The incremental switchover approach is my default response to any transformation problem I can’t resolve in an hour.
It’s the secret to successful brownfield development, but it’s not widely understood & used. Let’s take some time to understand it.
As is my wont, I will again say that geekery isn’t really the most important story right now. I, and I hope you, understand this.
Stay safe. Stay strong. Stay kind. Stay angry. Work on equity, when you can, how you can. Black lives matter.
Incremental switchover might be called "the art of the path". At its simplest, given two points A, where we are, and Z, where we wish we were, incremental switchover concerns itself with B, C, D, and so on, the route we take.
We talked about RAT a couple of days ago: Rework Avoidance Theory. RAT is also concerned with path, but it applies its logic to a series of simple premises that are not reliable at scale. Because its premises are so often invalid, so are its conclusions.
Read full article here – RAT: Rework Avoidance Theory
If you’re a geek, I’m sure you’ve experienced the joy of pure greenfield work. The sensation of a blank page, a new start, a chance to put what you’ve learned into play without having to undo the mistakes you’ve learned from.
The loveliness of greenfield are the source of the nearly ubiquitous rewrite projects: the old one, fielded, is so wrong that it’s impossible to change effectively. We tend to blame this on a variety of aspects about the old one. Architecture, tech stack, feature-slamming.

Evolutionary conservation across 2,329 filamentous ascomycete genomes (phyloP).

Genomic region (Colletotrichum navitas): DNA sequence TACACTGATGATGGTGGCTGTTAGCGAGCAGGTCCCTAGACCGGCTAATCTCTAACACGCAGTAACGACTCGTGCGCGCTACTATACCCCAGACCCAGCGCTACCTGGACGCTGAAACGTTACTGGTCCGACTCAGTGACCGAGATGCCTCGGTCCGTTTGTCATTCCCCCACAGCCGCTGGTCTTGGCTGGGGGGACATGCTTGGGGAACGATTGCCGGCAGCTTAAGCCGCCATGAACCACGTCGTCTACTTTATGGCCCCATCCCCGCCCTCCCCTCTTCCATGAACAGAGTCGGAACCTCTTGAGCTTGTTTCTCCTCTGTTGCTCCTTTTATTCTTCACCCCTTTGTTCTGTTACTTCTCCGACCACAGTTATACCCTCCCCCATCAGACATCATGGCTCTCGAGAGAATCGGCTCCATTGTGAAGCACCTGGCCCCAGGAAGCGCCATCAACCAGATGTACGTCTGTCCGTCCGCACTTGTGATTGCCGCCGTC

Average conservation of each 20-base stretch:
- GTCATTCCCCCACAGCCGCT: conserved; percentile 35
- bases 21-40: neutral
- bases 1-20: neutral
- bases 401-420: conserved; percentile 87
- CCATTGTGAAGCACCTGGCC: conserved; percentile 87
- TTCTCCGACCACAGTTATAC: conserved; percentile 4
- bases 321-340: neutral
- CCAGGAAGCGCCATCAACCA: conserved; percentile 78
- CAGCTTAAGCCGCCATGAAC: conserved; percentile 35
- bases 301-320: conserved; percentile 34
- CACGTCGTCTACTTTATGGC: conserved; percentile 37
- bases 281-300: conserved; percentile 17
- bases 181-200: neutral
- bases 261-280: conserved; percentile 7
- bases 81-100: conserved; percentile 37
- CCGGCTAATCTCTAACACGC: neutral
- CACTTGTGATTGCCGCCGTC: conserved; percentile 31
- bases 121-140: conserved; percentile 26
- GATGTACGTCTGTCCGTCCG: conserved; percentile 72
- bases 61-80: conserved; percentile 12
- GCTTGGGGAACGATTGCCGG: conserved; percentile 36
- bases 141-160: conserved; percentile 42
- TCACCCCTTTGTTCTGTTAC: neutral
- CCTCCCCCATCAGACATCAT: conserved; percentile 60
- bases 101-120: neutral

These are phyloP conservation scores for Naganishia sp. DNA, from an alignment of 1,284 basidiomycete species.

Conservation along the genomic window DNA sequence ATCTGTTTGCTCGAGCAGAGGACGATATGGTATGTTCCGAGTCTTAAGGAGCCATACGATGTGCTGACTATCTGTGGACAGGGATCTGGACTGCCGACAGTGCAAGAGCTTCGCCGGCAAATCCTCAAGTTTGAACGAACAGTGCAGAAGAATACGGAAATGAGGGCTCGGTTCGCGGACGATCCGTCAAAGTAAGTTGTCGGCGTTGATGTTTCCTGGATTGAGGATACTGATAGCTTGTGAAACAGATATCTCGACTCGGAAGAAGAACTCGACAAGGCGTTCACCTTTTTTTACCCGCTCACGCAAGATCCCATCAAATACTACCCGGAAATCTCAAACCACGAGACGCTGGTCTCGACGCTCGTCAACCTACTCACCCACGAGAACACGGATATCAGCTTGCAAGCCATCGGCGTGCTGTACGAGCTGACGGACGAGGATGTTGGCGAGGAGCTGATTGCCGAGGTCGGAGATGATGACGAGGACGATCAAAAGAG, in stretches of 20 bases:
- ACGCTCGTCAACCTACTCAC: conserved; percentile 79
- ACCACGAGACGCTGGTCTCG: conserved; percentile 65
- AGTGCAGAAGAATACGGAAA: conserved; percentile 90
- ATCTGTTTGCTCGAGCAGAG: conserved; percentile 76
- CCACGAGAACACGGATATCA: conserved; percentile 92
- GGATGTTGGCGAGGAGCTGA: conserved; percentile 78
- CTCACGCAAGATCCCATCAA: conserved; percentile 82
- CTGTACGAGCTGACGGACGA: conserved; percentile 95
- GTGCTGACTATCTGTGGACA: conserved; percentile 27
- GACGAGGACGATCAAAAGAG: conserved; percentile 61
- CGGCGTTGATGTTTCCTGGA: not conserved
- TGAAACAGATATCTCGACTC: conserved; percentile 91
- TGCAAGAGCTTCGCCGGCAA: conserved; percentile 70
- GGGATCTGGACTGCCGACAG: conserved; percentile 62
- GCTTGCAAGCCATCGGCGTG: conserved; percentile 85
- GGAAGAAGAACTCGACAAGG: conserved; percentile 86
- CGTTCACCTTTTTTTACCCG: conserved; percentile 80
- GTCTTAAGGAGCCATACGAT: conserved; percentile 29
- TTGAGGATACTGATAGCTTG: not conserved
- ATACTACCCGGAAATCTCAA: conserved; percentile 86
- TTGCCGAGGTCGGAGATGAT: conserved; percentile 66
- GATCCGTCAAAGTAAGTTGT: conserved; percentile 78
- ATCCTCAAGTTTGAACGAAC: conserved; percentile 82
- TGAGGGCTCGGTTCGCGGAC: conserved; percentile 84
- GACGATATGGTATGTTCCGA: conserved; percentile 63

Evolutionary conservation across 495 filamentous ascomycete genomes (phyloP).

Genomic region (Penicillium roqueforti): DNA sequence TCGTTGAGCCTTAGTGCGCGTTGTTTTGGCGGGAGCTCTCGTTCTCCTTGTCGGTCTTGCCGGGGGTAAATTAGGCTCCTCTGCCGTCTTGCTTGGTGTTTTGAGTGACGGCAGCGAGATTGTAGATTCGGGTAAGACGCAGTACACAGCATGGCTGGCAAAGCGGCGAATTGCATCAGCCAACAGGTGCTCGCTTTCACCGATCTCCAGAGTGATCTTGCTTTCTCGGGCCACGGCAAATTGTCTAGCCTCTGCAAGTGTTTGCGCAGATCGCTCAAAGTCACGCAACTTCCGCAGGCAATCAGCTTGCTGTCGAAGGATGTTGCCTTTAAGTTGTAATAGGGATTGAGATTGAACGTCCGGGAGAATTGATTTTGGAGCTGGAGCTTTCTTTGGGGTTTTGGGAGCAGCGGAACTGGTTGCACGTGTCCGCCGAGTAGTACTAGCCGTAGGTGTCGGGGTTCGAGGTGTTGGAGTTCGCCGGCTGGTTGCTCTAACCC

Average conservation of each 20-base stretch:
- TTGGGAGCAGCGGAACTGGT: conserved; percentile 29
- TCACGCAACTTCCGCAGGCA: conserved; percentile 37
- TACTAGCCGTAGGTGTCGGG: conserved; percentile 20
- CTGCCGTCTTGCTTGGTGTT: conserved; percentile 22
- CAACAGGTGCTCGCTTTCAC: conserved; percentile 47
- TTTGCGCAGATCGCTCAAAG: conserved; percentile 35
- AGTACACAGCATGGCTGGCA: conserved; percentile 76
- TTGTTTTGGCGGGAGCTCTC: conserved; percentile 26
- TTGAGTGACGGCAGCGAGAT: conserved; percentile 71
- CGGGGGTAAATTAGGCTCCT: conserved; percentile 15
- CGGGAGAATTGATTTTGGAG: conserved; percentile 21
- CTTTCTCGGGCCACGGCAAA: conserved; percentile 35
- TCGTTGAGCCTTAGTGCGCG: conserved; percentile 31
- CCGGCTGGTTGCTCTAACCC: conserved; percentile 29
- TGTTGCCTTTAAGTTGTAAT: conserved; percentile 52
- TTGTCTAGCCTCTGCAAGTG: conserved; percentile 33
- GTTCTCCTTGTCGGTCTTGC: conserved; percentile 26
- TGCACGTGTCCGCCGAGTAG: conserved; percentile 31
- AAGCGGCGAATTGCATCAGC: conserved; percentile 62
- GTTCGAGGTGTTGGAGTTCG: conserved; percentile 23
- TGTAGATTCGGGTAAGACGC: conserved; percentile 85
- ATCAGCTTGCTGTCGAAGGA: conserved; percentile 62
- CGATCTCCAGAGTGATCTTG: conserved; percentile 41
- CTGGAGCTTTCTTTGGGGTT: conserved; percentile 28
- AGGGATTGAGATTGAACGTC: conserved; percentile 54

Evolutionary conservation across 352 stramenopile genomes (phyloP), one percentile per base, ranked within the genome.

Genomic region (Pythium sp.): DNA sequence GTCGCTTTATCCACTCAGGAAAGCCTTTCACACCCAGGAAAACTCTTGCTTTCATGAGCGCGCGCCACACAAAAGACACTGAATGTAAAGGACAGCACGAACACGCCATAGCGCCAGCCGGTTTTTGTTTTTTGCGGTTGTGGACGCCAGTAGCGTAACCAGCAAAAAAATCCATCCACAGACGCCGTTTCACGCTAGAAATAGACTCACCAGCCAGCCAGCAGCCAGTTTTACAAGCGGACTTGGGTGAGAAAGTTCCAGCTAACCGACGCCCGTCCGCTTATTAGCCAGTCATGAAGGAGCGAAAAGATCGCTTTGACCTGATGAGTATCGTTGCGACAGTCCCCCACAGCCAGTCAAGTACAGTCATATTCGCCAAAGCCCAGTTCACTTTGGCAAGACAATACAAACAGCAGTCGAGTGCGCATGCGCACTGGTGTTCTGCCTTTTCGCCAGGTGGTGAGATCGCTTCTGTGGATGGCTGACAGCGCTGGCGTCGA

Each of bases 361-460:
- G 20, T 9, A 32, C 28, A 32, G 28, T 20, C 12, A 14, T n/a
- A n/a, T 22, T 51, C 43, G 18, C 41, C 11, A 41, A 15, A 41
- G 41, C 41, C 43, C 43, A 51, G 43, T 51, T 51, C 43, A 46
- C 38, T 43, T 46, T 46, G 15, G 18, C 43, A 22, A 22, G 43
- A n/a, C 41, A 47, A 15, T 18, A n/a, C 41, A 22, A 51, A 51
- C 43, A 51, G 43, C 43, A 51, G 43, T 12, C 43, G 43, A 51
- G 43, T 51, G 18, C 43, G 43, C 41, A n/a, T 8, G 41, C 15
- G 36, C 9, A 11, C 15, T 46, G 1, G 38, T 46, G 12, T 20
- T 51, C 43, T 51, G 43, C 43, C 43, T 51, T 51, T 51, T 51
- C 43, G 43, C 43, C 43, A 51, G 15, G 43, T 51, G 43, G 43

So we will stop trying to change it, and instead write a new one. The day the new one ships, it’ll do everything the old one does, only better, and be more changeable, too!
(My mom will help us sew the costumes!)
The reason this hardly ever works: the straightforward fact that we’re changing everything about the old one except the method we used to make it. That method we used is why Cthulhu found it so boringly easy to control every fiber of its being. And why it will happen again.
In particular, we will repeatedly use RAT to justify large steps — batch-size-gigundous — instead of Incremental Switchover — batch-size-one-hour. The Elder Dark has no face to smile, but predators always prefer fresh meat.
Incremental Switchover isn’t one pattern or technique, it’s more meta- than that, it’s truly a style, a way of seeing, an approach to development. It demands cleverness, practice, and patience. The hardest part: it will appear to make you slower while actually making you faster.
The central goal of Incremental Switchover (going forward let’s call it IS):
"Change live code (at least) every hour without ever making the system worse."
Two aspects of this need calling out, "live code" and "not worse". Both of these ideas have a pure hard core and a gradient boundary, and both of them require the use of judgment.